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America's Secret Death Penalty Drugs

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Governments have gone to great effort to keep the sources and methods of their death penalty regimes secret.
In November, the Omaha World-Herald sent a simple records request to the Nebraska state government. Along with several other news outlets, the paper wanted to know the source of the drugs to be used in an upcoming execution—the first in the state in more than 20 years.
In the past the Nebraska Department of Corrections would have provided this information, but now it refused. Officials there insisted that the supplier of the drugs the state intended to use, in the name of its citizens, to sedate, paralyze, and stop the beating heart of an inmate were exempt from Nebraska's public record law.
In December the Nebraska chapter of the American Civil Liberties Union (ACLU) sued to challenge the denial.
Nebraska is just the latest state to decide the executioner's black hood of anonymity also covers the pharmacies that mix the deadly compounds used to kill prisoners. As letha…

Flawed justice in Indonesia

Activists hold posters which read "Jokowi, stop the executions!" during a candlelit vigil outside the presidential palace in Jakarta. Photo: AP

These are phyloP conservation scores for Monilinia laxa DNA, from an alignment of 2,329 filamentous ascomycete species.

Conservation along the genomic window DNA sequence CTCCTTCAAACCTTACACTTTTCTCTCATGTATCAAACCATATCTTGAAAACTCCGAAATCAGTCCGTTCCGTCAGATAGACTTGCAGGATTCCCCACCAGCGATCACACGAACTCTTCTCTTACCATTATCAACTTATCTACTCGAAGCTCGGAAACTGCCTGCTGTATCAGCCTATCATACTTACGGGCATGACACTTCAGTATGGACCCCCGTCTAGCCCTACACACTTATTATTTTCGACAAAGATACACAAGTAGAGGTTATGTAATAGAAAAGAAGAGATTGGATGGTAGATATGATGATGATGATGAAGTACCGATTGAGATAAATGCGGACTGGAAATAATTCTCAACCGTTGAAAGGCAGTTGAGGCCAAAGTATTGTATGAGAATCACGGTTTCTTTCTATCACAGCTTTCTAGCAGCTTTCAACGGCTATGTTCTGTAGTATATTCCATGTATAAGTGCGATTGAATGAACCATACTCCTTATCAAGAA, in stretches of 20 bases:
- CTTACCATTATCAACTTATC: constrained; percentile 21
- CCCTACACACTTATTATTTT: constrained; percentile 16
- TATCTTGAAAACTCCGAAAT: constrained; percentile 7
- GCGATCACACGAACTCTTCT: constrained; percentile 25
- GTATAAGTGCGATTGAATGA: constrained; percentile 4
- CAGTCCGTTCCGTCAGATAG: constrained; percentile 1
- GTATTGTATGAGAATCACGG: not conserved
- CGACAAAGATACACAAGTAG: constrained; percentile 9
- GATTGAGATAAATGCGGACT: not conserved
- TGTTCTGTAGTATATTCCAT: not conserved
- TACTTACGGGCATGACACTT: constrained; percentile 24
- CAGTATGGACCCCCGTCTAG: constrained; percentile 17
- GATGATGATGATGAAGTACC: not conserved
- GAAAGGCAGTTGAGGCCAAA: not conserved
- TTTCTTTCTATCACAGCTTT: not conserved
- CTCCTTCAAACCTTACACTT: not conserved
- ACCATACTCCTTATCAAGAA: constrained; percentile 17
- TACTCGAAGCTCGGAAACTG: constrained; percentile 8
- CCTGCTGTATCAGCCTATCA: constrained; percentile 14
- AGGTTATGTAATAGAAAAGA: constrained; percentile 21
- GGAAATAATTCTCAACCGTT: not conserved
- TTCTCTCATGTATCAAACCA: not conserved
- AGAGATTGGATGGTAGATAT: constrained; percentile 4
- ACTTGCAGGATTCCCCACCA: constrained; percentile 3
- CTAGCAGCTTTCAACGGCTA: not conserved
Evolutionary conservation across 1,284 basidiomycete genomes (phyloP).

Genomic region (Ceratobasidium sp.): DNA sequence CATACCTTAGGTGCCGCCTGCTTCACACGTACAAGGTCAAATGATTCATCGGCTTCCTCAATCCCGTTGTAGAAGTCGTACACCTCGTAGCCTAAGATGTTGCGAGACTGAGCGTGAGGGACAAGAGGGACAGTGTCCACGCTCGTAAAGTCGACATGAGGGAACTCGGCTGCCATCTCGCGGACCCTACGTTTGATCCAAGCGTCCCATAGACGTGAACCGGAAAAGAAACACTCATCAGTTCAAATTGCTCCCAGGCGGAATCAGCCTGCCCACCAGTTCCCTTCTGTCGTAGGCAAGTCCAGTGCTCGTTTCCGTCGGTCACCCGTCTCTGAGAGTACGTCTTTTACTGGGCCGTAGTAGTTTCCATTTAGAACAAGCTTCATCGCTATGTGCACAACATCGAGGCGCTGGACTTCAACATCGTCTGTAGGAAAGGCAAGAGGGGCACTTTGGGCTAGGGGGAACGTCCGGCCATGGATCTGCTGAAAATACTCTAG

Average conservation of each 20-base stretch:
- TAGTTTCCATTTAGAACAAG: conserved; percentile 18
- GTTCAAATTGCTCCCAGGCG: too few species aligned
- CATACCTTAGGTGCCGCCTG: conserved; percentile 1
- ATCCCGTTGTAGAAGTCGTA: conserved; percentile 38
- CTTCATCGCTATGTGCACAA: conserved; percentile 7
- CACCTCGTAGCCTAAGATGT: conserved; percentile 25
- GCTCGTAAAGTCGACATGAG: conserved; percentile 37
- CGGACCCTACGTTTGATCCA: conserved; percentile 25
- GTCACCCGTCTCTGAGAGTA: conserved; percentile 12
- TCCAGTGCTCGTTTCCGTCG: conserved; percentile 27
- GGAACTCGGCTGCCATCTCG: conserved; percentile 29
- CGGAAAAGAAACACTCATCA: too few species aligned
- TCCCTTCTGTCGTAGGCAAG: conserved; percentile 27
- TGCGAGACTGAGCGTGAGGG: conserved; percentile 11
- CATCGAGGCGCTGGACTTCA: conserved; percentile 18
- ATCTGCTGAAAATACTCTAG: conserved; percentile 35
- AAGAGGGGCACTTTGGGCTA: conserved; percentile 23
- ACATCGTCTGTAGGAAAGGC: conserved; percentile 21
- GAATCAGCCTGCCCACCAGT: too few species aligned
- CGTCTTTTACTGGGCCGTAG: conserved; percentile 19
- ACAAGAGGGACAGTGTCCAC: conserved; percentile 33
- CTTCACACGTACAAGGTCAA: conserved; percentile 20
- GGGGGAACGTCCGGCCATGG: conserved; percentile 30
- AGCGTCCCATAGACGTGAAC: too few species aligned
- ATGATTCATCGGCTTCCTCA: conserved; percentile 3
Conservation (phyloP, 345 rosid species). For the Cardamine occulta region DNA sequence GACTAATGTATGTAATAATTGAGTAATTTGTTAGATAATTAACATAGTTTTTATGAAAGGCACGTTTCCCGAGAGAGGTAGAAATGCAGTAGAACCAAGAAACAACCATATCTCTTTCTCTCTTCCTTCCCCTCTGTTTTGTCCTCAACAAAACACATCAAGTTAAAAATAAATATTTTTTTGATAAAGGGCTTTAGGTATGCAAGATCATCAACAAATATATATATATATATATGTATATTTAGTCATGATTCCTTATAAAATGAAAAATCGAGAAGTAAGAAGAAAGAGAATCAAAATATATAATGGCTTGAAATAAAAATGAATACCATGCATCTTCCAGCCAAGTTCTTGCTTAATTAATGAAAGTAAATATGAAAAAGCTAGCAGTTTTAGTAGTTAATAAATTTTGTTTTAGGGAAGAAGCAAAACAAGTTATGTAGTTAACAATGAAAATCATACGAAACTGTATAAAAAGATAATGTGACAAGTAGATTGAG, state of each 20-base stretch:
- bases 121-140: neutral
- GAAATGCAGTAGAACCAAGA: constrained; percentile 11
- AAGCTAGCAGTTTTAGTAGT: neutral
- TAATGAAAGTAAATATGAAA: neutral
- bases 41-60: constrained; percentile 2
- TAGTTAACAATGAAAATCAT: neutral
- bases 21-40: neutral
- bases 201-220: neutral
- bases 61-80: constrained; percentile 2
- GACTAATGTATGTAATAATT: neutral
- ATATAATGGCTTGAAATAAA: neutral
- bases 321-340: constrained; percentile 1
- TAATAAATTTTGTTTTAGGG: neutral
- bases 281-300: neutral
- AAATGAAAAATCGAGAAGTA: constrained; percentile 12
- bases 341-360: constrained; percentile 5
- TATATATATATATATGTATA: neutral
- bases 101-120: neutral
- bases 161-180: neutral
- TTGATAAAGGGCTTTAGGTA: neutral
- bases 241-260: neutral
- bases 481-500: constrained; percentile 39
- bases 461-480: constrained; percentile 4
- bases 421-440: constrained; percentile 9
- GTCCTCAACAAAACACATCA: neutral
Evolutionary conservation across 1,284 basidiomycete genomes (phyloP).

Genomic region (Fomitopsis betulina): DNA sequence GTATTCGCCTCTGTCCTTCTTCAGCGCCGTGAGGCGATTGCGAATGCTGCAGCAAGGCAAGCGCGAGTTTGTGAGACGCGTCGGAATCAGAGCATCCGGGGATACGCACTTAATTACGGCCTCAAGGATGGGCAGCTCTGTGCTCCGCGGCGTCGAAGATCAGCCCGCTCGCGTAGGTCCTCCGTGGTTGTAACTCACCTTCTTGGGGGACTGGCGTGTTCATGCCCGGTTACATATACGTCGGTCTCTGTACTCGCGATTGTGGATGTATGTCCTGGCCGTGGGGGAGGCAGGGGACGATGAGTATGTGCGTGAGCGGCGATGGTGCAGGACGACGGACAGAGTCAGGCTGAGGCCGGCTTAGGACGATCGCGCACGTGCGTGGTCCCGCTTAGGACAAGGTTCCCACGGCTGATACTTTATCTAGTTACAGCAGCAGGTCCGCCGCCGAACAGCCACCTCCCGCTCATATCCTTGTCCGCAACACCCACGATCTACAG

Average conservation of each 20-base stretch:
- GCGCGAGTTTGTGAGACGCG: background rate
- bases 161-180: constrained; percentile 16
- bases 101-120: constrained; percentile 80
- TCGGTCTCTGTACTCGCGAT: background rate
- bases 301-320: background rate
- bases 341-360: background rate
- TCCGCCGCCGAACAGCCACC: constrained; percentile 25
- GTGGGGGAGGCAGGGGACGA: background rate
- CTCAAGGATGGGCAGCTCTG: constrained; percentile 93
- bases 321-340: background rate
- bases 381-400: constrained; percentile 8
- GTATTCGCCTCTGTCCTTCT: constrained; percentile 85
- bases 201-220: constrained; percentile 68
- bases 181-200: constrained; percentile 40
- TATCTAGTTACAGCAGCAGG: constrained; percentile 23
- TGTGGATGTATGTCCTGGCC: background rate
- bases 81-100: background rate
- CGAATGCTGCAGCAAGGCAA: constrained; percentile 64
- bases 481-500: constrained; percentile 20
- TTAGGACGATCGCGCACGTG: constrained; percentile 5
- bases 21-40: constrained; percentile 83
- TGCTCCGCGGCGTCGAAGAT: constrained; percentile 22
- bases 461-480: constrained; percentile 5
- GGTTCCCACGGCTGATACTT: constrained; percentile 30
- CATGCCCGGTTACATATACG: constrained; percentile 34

Activists hold posters which read "Jokowi, stop the executions!" during a candlelit
vigil outside the presidential palace in Jakarta. Photo: AP
Yet again on Friday morning, Indonesia showed its most brutal and ugly face to the world. Despite worldwide protests and serious questions concerning their guilt, and allegations of torture, rape and coerced confessions, Indonesia moved to execute 14 people convicted of drug-related crimes in President Widodo's so-called "war on drugs".

Only four were executed; however, the 180 riflemen assigned to carry out the executions are still on the island, and reporters have been told that the others will face an execution squad "later".

This is the third round of executions since Joko Widodo came to power in 2014. Six people were executed in the first round, but a second round in April 2015, which included Australians, Andrew Chan and Myuran Sukumaran, caused international tumult, and resulted in the recall of the Australia, and Brazilian ambassadors.